Magazine article Management Today

Don't You Believe It ... If It Is Broke, Don't Fix It

Magazine article Management Today

Don't You Believe It ... If It Is Broke, Don't Fix It

Article excerpt

No, that's not a misprint. There are often compelling reasons for not fixing things, even when they are well and truly broken.

For starters, things tend to break when they are at the end of their lifecycle. Everything - every product, every service - has a lifecycle. It starts off as new, unfamiliar, exciting, commanding lots of attention and premium prices. Then it becomes mainstream, then old. By this time, it is a commodity in a crowded market with dwindling sales and declining margins. It is broke, but it's neither worth fixing, nor fixable.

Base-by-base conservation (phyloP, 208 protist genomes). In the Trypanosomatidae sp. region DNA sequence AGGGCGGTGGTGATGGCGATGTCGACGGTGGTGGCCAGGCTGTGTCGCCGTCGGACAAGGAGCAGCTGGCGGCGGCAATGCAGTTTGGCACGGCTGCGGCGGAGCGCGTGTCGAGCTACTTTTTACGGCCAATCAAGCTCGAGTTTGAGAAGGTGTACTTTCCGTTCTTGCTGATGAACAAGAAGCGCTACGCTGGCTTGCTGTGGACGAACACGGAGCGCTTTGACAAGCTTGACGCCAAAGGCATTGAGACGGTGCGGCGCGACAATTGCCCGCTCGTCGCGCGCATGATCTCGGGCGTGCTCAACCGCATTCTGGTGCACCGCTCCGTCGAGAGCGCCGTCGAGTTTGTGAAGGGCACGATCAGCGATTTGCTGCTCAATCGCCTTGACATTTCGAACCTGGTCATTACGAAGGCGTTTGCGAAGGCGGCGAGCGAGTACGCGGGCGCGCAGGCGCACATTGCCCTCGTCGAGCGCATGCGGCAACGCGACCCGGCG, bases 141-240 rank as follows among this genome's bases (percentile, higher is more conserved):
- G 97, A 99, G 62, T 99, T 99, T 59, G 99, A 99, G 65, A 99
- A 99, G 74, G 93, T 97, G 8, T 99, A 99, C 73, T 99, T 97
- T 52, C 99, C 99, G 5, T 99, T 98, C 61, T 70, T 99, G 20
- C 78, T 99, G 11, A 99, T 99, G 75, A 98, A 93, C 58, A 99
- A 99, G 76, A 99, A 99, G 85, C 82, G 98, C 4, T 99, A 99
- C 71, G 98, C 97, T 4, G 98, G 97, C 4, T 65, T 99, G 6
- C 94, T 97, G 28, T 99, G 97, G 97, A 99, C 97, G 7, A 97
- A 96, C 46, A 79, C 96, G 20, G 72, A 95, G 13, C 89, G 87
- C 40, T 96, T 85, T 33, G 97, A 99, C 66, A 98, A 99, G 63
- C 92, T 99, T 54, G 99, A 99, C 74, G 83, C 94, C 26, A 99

Even if your broken product is fixable and still has a decent lease of life remaining, there may still be some good reasons for not fixing it. Perhaps you could do something more productive with the same time and resources.

So how do you decide when something is worth fixing? Here are some useful questions.

Where is it on the lifecycle? …

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